“Golf is a good walk ruined.” – Mark Twain
I suppose there is a first time for everything. Last Saturday E and I were invited to go golfing with Murao-san, the guy in charge of all the airport-related stuff on Tanegashima. Originally we were supposed to go with our friends, Doug and Mitsuhiro, and the four of them would play and I would cheerlead. But Doug had to repair a gaping, termite-induced hole in his floor and Mitsuhiro had to go officially start his married life in Australia, so instead we went with two of Murao-san’s friends and I left my pom-pons (yes, that is the official spelling) at home.
We met up with the others at 11 am at the Cosmo Resort Golf Course in Nakatane. The course was just as beautiful as promised, but I was still skeptical. I grew up listening to golf-babble and attempting to change the channel when my dad fell asleep in front of a golf game (only to have him unexpectedly wake up and try to convince me he was watching it), but the closest I’ve ever been to a real golf course is the driving range by my orthodontist. My first surprise were the golf carts that drove themselves (apparently they run along a magnet buried in the pavement). I’ll admit, I was a little disappointed because I was kind of hoping to do a little off-roading, but my disappointment turned into bemusement (glee?) when I discovered they could be controlled via a remote (although, typically, none of the men allowed me to use it). We started on the back nine and in true Japanese fashion, the first person to tee-off was determined by a round of rock-paper-scissors (E won).
After that I couldn’t really tell you what happened as far as the game went – balls were lost, howls of anguish were made, it took me 15 holes before I finally understood that “tori” meant “triple bogey” as opposed to “birdie” and that one guy in particular wasn’t lying about his score half the time (for those who don’t speak Japanese: Japanese people love to pirate English words, say them wrong and then shorten them. So “triple bogey” in Japanese sounds like “toripuru bogi,” which they shorten to “tori.” However, “tori” is actually a word in Japanese and it means “bird.” Laugh with me, people) – but the walk really was pleasant. You can see the ocean from the course and the sand traps were raked zen-style. If your ball landed in one of the bunkers, you were expected to re-rake the sand on your way out.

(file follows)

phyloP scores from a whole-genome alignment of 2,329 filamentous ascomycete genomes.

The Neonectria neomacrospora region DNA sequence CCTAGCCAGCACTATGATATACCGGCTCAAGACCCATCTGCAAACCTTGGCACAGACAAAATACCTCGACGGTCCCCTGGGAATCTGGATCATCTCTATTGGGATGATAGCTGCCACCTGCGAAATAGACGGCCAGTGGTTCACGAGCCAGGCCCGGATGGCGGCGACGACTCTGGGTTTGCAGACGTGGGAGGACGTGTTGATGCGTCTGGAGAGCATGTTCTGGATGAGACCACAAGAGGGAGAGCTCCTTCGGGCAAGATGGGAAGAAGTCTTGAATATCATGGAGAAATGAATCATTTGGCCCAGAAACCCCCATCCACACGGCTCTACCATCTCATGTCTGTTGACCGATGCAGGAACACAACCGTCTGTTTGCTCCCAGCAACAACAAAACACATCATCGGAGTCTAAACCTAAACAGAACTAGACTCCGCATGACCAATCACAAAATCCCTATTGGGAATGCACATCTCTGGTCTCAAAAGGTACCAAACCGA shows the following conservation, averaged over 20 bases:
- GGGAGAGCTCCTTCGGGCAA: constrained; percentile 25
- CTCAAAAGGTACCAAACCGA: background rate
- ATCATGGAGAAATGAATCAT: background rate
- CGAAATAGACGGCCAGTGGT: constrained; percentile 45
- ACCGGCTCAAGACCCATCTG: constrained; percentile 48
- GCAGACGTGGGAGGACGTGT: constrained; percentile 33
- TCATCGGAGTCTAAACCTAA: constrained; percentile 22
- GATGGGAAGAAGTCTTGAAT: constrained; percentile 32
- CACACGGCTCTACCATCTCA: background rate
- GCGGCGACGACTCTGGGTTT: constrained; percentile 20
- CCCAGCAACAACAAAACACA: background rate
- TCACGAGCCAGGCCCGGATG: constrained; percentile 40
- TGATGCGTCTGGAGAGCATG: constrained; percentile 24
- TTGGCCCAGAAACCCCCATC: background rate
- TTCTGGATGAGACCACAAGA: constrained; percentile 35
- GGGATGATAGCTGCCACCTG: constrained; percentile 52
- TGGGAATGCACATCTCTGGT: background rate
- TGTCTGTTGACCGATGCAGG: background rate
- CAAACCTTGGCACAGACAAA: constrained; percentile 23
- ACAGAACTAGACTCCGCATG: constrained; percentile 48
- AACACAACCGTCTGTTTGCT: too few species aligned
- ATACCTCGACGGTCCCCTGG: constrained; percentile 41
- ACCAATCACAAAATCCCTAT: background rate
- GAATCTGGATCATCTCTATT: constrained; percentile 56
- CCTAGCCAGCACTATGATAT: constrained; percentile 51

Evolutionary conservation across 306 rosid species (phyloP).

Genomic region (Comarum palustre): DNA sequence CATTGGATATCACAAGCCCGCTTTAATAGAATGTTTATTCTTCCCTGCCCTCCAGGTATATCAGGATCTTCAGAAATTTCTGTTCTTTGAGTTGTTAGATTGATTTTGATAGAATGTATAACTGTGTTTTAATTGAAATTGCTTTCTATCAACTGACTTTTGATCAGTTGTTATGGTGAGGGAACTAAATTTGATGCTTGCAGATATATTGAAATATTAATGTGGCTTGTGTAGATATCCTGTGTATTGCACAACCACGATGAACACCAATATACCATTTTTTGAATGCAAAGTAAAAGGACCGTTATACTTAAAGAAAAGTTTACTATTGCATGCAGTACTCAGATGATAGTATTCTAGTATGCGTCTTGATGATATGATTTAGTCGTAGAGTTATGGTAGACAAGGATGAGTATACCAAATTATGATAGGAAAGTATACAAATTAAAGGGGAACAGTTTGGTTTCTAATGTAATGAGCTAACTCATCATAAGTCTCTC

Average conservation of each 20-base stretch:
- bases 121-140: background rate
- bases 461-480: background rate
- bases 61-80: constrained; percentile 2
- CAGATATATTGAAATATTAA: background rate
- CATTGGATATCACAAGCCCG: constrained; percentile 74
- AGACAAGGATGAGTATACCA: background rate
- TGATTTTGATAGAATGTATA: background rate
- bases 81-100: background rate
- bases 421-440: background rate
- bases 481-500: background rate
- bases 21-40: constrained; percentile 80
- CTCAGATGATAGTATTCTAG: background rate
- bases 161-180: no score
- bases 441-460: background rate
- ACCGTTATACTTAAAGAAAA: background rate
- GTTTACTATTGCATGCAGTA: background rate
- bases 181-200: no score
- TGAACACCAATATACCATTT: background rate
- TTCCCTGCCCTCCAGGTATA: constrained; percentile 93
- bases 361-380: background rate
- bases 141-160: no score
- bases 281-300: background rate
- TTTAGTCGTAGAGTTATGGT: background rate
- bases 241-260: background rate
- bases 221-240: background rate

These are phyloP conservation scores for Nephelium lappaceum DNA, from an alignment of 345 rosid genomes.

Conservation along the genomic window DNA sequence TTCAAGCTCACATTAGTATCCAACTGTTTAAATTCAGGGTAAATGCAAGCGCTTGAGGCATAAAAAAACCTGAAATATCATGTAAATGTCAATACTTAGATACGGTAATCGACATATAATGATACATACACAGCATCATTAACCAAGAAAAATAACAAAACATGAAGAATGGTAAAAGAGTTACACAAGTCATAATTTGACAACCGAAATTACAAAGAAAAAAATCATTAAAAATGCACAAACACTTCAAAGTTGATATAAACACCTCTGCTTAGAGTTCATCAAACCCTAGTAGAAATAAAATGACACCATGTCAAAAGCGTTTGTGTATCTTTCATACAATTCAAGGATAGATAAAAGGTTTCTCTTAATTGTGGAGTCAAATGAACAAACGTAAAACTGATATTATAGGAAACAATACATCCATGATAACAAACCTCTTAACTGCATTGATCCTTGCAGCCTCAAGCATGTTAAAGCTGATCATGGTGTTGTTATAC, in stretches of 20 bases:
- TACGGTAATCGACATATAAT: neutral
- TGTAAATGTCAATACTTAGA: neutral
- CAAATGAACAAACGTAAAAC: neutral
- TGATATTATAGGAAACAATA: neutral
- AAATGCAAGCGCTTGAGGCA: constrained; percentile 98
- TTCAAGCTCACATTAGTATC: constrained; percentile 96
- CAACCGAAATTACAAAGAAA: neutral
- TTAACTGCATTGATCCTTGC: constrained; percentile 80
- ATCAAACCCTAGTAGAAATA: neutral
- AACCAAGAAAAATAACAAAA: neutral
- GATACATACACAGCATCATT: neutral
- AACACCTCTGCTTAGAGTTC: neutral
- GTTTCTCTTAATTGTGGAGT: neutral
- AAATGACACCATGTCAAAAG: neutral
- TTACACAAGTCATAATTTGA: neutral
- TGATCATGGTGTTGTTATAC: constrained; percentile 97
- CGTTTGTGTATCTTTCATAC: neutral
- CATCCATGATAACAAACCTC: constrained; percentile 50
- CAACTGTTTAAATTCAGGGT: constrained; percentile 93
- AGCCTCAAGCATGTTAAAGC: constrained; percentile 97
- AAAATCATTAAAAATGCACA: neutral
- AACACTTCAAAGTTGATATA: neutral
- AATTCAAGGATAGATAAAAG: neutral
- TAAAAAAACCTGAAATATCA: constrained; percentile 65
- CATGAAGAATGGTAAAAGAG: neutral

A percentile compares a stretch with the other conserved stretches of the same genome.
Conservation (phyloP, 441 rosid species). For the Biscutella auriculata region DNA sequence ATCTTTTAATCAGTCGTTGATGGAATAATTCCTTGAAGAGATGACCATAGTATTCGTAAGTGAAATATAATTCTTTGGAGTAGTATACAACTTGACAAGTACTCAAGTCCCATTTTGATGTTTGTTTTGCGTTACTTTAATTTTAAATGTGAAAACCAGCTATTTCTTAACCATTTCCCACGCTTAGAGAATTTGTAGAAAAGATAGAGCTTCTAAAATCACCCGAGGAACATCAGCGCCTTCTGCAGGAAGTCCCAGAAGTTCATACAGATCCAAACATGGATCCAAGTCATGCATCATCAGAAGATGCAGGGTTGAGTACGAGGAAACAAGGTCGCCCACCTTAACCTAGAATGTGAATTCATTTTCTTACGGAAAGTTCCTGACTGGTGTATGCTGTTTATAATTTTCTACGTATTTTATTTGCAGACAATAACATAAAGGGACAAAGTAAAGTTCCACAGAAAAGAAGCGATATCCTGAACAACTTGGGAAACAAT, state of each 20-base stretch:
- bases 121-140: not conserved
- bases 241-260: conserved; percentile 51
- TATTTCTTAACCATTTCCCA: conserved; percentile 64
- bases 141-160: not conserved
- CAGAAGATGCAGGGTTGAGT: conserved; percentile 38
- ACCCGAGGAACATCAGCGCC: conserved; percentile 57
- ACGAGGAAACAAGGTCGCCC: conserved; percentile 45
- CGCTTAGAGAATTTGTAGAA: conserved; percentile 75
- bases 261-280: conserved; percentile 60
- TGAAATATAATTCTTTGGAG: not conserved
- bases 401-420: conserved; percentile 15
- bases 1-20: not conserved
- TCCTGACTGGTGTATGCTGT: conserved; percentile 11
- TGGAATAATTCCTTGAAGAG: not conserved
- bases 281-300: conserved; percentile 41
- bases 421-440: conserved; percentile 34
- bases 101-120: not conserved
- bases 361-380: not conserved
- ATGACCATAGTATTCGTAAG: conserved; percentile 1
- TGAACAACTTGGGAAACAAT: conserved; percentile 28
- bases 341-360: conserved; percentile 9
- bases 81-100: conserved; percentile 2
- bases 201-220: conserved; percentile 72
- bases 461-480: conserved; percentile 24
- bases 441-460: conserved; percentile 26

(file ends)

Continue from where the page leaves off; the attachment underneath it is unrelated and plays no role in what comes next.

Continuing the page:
The second half wasn’t as nice as the first – the wind picked up and it got overcast and I spent most of my time trying to stand next to trees in such a way so that they would block me from the cold. My nose was runny and my fingers were blue and I was ready to be done after only the second hole, but of course they kept playing and I began to appreciate how much stamina is required to play golf. It’s not a game where you can lose your give-a-shit. You have to psych yourself up and bring your A-game every time. And it’s not just at the tee-off. It’s every time you hit the ball.
I found myself intrigued by golfers’ idiosyncrasies. E didn’t like to use his driver because he tends to hit too far off the the right with it so he used an iron even at the tee. Conversely, Murao-san used a driver that might have been bigger than him. One of the other guys used a putter that looked like a misshapen hockey puck attached to a stick, and I learned that many golfers tend to have several putters in all different shapes and sizes and employ astrologists to tell them which one to use on any given hole. Some of the guys took more practice swings than the others. One guy used a tee to mark where his ball was on the green and the others used coins. I found it familiar and because of that, comforting. Every sport is a mind game and every athlete has their rituals and good luck charms. In fact, it doesn’t even have to be sports-related. Life itself is a mind game and we all have our little tics and quirks that help psych us up for it.
I don’t think I’ll ever become an avid golf fan. I’m not even sure I’ll ever pick up a club and play. But I don’t think my walk was entirely ruined. =)